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Sinus Headache or Migraine?

Sinus Headache is a common complaint in the general population. But just what is sinus headache? Common symptoms include facial pain and pressure, nasal and sinus congestion, and headache. Numerous over-the-counter medications are marketed for these symptoms and reinforce the belief that this condition is common. However, sinus headache is not as common as you may think.

"True" sinus headache, more properly called rhinosinusitis, is rare and secondary to typically a viral sinus infection characterized by thick, discolored nasal discharge, possibly decreased smell or no smell, facial pain or pressure and commonly fever. Any pain should resolve after completion of an appropriate course of antibiotics. If pain continues despite antibiotics, then your diagnosis should be reconsidered.

What is "sinus headache"? It is migraine with sinus symptoms. A very large study involving almost 3,000 patients was very important in evaluating the frequent complaint of "sinus headache". In this study, the participants had at least six 'sinus headaches' in the six months prior to entrance into the study. They had never been diagnosed with migraine and had never been treated with a migraine-specific medication.

The results? Eighty-eight percent of the participants were found to be having migraine headache and not sinus headache.
Strict criteria from the International Classification of Headache Disorders were used to tell the difference between headache types. In addition to their common symptoms of facial pain and pressure and nasal and sinus congestion, sufferers often had the following symptoms we associate with migraine:

  1. Nausea
  2. Sensitivity to light and/or noise
  3. Moderate to severe headache
  4. Pulsing/throbbing pain
  5. Headache worsened by activity

In this study, the almost 3,000 patients with the complaint of "sinus headache" were taking lots of over the counter and prescription decongestants, antihistamines, nasal sprays, analgesics, and anti-inflammatory medications. However, there was a lot of patient dissatisfaction with their results. The dissatisfaction makes sense since many actually had migraine producing the sinus complaints.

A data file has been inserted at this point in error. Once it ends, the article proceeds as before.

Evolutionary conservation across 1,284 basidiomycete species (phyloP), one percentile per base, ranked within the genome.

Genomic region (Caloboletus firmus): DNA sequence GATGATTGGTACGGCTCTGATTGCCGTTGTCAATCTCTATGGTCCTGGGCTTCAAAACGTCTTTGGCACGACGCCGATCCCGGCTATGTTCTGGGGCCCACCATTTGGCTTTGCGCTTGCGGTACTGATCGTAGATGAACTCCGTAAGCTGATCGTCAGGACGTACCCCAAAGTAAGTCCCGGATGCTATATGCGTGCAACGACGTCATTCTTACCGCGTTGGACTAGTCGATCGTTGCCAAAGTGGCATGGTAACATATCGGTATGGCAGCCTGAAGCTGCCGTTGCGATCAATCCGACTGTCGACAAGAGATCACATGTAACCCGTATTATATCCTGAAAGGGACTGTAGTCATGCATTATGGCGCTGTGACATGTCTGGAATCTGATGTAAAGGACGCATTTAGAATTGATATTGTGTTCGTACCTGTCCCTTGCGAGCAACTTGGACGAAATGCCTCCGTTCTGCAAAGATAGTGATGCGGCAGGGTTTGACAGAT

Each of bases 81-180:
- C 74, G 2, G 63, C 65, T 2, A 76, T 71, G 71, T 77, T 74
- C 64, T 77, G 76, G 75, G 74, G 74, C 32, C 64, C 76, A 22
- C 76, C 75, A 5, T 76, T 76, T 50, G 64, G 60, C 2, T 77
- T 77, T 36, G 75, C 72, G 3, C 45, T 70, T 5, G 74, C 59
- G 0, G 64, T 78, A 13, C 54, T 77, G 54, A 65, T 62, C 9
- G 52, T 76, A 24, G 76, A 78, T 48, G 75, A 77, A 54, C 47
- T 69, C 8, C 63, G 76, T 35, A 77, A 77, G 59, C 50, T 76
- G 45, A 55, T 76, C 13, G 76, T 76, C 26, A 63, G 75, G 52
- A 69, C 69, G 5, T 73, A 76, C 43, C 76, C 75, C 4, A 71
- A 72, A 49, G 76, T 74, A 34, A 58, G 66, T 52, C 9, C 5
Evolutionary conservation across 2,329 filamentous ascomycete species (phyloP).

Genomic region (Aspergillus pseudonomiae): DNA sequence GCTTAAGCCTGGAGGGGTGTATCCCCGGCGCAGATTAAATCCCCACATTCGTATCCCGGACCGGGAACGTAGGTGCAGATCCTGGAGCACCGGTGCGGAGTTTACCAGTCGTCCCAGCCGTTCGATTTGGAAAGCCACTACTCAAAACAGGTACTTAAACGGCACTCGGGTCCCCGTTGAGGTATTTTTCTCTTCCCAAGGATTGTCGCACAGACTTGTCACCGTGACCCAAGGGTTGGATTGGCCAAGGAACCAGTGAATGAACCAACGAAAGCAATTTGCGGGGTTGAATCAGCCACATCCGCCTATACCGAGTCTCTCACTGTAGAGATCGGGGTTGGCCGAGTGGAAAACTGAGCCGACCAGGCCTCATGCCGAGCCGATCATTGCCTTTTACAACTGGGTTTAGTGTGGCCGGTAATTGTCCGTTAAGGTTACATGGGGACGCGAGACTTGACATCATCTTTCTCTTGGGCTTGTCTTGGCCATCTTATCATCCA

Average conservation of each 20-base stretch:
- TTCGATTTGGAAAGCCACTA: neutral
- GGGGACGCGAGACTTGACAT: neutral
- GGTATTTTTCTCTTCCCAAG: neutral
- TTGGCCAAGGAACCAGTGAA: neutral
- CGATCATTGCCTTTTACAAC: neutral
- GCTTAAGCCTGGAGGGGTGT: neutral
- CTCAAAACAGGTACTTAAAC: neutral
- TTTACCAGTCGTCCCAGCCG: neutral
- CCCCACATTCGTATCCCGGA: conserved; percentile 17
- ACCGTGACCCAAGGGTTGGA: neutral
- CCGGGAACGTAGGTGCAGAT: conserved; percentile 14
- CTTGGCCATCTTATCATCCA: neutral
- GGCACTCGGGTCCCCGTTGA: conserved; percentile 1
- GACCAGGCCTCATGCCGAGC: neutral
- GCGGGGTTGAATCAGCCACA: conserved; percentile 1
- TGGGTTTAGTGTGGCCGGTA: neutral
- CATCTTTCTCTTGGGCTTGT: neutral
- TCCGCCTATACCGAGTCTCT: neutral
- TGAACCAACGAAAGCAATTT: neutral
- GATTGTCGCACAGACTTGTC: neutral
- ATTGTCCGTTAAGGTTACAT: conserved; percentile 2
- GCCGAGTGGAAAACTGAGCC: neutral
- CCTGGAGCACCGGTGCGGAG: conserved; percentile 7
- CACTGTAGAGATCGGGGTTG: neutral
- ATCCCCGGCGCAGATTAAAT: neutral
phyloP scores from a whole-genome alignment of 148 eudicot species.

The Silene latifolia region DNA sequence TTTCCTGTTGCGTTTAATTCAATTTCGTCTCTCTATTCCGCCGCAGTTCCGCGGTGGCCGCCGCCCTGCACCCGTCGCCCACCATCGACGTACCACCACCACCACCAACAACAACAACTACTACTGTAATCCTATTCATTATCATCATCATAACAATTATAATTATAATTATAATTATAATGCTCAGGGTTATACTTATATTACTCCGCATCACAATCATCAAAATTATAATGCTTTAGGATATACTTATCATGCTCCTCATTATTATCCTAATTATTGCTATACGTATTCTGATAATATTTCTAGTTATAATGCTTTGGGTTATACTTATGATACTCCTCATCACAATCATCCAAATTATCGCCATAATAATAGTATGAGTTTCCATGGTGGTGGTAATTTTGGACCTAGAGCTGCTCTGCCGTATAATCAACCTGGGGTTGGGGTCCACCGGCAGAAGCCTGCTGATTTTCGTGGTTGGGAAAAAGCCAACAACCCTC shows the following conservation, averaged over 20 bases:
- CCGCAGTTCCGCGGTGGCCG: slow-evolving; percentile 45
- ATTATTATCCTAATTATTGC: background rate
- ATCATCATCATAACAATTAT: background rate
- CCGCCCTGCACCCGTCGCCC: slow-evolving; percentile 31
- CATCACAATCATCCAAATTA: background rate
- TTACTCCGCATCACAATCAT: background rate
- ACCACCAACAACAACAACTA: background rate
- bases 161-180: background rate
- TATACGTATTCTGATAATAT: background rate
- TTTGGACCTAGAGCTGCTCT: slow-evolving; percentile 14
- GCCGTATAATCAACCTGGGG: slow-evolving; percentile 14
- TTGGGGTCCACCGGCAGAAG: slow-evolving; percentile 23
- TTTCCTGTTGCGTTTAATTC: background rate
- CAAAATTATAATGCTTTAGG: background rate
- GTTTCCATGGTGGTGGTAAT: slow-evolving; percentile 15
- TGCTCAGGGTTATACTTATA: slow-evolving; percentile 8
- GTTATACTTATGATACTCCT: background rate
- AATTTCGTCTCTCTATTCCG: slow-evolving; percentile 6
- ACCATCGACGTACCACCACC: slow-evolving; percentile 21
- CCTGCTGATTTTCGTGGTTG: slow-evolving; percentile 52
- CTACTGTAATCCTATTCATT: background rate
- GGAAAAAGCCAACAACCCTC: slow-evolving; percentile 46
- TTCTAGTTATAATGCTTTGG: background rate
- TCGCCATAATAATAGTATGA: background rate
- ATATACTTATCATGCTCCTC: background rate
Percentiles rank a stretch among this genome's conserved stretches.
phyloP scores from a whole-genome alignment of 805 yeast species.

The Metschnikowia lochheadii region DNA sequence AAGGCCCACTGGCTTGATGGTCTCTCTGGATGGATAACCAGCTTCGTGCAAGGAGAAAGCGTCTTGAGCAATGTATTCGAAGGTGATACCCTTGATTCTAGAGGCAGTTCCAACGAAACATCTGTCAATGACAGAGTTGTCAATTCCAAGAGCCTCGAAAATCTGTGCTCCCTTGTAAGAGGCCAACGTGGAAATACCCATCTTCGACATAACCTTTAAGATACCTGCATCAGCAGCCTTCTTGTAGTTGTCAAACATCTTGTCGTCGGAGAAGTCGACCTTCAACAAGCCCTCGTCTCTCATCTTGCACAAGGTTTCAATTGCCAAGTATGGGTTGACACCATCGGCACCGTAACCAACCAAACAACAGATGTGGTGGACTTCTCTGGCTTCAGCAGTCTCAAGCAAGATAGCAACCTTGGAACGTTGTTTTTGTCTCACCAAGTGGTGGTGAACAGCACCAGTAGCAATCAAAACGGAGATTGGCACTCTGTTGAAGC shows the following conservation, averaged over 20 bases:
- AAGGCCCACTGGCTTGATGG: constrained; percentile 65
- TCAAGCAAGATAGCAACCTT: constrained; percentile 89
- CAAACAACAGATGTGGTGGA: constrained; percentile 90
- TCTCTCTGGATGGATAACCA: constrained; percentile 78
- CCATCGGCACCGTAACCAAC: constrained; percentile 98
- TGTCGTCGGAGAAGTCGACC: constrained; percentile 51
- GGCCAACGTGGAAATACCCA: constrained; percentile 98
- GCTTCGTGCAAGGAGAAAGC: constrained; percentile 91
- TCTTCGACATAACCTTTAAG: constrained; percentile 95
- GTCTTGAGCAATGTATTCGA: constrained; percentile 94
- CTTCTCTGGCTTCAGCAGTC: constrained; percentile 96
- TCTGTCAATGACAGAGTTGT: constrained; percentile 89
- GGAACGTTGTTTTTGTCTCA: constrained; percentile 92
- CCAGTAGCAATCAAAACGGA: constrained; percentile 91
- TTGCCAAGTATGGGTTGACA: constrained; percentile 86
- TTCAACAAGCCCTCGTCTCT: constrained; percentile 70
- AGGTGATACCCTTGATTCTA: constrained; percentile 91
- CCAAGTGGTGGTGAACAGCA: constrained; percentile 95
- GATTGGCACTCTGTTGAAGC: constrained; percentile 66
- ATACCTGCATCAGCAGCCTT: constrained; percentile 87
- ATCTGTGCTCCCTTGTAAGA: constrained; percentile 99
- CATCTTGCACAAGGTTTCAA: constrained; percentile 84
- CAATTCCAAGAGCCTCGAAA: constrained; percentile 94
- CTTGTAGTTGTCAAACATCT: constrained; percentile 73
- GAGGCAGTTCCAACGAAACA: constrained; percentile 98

So, how do you know if your headache is migraine and not sinus? Ask yourself the following questions:

  1. In the last 3 months, how disabling are your headaches; do they interfere with your ability to function? (Are you missing work; school; family activities?)
  2. Are your headaches ever associated with nausea?
  3. Are your headaches ever associated with sensitivity to light?

If two of the above three criteria are present, migraine is likely 93% of the time. If all 3 are present a migraine diagnosis is 98% likely.

So what you think is a "sinus headache" may actually be a migraine with sinus symptoms. Knowing this can help with getting the right diagnosis and treatment.

Above content provided by the American Headache Society in partnership with Beth Israel Deaconess Medical Center. For advice about your medical care, consult your doctor.

Posted October 2009

Contact Information

Arnold Pain Management Center
Beth Israel Deaconess Medical Center
One Brookline Place, Suite 105
Brookline, MA 02445